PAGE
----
While the Standard & Poor's 500 Index remains only 4 percent below its May 22 record high, serious obstacles are about to emerge, says Byron Wien, vice chairman of Blackstone Advisory Partners.
"I think while valuations are still fair, I think the market has made a lot of progress, and I think there's some trouble ahead," he told CNBC.
"The trouble is that profit margins, in my opinion, have peaked and that earnings are going to be disappointing in the second half, and that's what the market is beginning to sense."
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The possibility that the Federal Reserve will taper its quantitative easing (QE) soon represents another problem, Wien says.
"The market is looking for certain kinds of reality," he said. "Tapering is a negative. Disappointment in earnings would be a negative. Evidence that profit margins have peaked is a negative."
To be sure, if the Fed pulls back its QE to, say, $60 billion a month, that's "still an enormous amount of liquidity being poured into the market," Wien said.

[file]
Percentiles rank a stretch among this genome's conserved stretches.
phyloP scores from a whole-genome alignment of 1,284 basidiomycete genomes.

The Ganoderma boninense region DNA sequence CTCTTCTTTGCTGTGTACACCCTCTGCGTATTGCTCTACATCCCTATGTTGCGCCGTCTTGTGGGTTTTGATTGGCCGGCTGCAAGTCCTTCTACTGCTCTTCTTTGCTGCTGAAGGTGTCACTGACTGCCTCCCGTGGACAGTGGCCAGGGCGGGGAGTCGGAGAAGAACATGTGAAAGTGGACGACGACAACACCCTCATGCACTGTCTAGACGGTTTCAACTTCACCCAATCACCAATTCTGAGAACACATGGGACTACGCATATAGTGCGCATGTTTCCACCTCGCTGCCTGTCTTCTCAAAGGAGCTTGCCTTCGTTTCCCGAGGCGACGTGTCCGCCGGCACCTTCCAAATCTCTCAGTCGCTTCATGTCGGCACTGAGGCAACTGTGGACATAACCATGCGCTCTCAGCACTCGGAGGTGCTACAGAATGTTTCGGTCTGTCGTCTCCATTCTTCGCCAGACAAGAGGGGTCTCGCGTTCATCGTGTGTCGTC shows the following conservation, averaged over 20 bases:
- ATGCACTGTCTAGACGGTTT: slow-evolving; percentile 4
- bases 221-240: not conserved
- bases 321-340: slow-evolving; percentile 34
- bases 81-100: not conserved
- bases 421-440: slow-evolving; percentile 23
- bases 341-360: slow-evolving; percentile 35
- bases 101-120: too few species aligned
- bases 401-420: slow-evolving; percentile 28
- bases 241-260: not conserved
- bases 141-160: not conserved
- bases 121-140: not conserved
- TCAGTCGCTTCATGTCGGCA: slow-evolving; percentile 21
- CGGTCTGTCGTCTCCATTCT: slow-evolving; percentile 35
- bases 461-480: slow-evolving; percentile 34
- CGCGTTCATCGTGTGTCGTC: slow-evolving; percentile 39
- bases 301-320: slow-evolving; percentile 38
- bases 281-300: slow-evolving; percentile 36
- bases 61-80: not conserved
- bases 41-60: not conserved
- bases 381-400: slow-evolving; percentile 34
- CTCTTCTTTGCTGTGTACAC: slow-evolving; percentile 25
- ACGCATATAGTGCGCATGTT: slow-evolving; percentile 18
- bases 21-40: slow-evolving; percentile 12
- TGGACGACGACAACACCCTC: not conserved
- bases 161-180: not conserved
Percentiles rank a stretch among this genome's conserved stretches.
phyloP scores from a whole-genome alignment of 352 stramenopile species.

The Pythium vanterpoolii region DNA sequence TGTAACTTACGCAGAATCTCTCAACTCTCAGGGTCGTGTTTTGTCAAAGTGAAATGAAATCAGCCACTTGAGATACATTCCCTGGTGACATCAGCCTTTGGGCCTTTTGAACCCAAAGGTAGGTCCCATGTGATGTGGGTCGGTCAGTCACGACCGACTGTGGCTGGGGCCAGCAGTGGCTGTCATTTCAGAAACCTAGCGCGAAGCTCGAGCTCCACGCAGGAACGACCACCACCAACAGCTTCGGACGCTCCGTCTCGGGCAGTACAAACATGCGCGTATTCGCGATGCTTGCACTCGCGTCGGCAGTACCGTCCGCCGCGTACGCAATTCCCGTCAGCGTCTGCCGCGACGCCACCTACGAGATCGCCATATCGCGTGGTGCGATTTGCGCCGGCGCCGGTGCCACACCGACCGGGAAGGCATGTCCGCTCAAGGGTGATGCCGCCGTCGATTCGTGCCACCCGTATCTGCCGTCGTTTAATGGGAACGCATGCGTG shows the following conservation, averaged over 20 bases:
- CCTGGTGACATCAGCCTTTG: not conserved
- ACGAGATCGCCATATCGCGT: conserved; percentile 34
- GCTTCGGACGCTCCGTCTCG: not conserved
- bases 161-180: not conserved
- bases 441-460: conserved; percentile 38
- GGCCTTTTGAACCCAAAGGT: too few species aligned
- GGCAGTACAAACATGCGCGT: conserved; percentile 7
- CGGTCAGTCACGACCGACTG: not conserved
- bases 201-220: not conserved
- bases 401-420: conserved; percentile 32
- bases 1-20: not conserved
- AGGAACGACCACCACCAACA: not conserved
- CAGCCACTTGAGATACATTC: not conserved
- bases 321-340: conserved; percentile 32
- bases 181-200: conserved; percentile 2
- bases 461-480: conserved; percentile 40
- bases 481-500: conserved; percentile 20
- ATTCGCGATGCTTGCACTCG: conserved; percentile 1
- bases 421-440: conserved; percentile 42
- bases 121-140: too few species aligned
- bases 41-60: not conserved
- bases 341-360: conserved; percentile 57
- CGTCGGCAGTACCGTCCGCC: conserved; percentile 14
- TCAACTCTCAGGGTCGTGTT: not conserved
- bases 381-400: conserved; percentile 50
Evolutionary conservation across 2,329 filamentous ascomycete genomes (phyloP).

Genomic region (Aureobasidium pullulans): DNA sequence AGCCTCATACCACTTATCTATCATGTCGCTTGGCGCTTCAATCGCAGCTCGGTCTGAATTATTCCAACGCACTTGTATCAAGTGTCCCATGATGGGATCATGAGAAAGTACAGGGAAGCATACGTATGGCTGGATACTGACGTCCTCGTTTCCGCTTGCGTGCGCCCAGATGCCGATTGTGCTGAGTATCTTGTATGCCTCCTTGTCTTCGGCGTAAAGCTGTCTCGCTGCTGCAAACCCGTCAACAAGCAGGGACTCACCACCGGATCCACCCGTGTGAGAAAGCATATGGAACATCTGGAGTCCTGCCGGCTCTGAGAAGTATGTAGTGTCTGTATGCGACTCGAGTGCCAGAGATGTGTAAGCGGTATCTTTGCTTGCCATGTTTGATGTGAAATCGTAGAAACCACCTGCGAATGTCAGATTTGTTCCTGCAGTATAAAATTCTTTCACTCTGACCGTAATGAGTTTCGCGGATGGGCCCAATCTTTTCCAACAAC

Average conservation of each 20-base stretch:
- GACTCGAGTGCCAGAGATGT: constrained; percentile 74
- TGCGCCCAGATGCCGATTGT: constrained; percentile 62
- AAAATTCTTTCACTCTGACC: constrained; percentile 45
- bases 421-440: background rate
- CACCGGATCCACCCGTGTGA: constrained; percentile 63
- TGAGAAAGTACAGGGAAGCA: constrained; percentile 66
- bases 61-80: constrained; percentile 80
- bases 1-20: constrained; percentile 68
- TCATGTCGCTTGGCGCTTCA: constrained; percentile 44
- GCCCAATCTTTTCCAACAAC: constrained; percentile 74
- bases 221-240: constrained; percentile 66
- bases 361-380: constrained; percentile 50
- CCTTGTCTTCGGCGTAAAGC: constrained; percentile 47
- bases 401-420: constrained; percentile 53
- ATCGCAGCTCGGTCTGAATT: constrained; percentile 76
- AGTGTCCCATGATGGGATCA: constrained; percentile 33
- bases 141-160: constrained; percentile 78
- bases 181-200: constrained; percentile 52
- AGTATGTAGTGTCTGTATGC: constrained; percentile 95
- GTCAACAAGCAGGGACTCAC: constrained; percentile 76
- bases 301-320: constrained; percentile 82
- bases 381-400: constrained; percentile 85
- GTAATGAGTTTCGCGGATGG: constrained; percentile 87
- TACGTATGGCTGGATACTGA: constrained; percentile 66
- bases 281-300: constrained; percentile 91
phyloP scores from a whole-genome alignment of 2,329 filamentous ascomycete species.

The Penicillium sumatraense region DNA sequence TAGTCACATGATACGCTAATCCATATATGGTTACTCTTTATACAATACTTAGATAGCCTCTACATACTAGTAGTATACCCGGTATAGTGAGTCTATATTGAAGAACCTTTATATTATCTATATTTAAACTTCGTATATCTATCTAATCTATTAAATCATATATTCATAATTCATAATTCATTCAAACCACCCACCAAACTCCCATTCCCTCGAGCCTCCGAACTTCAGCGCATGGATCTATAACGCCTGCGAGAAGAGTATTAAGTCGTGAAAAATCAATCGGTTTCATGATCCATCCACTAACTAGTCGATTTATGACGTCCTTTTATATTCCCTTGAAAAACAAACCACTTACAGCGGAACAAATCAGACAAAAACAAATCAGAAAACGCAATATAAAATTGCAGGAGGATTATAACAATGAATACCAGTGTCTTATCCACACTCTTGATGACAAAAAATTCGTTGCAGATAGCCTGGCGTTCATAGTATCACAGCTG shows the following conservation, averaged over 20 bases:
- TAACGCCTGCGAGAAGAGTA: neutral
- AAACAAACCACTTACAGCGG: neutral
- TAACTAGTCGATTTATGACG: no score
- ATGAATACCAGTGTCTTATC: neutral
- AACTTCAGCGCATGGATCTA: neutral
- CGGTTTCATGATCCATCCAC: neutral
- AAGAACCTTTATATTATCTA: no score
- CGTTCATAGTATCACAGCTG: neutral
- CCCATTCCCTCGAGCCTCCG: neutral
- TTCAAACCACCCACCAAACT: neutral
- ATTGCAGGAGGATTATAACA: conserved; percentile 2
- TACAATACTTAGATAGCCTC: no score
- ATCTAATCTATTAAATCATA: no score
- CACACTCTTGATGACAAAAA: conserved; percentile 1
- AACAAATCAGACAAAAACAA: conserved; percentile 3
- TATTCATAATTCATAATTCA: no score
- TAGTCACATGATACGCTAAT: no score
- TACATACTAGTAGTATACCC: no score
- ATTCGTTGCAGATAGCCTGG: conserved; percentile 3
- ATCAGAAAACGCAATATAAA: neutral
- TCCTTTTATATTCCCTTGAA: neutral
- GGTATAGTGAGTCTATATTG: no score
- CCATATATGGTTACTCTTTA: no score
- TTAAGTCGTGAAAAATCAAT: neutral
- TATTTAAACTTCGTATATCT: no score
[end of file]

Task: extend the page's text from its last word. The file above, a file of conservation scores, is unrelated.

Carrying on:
The central bank is currently buying $85 billion of Treasurys and mortgage-backed securities a month.
Still, the prospect of tapering already has investors on edge.
“Markets are wrestling with high volatility and changes, which, in my opinion, are disconcerting to a lot of investors,” David Kotok, chief investment officer at Cumberland Advisors, told Bloomberg.
“We went from QE, relied upon and predictable, to mixed messages in most of the capital markets of the world.”
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